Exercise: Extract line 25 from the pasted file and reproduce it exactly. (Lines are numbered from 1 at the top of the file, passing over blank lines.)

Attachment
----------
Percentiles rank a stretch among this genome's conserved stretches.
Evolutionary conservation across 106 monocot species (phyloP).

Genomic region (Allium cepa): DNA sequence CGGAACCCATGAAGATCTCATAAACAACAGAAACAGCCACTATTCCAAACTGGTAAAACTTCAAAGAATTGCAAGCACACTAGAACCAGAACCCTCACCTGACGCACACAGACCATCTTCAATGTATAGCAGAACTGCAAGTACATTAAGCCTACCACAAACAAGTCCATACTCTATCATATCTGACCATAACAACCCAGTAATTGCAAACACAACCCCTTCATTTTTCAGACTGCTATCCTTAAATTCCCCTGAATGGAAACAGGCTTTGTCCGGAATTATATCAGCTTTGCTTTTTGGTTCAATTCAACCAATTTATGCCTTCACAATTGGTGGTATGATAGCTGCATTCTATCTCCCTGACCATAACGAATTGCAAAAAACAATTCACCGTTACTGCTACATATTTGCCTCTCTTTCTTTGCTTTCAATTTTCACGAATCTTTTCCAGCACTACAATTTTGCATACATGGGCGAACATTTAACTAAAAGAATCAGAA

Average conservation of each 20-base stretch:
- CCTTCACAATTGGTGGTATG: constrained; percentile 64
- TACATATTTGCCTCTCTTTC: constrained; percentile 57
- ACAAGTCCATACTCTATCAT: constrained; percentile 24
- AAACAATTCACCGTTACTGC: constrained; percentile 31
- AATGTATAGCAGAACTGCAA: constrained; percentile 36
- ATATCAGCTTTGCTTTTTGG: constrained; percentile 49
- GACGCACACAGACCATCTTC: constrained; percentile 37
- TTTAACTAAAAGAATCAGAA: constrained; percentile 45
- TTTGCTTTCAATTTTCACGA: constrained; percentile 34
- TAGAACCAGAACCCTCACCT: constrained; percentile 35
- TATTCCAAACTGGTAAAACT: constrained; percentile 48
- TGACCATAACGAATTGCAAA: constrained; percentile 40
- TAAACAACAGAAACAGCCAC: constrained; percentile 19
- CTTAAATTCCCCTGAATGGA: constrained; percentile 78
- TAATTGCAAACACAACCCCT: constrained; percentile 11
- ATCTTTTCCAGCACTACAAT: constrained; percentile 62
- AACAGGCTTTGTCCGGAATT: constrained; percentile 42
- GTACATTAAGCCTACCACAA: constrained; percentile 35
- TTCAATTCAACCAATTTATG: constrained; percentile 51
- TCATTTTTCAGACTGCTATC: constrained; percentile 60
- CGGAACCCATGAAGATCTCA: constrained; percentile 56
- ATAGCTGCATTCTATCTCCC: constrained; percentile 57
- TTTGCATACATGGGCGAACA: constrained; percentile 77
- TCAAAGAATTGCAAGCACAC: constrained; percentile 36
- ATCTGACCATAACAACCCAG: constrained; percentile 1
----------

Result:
- CGGAACCCATGAAGATCTCA: constrained; percentile 56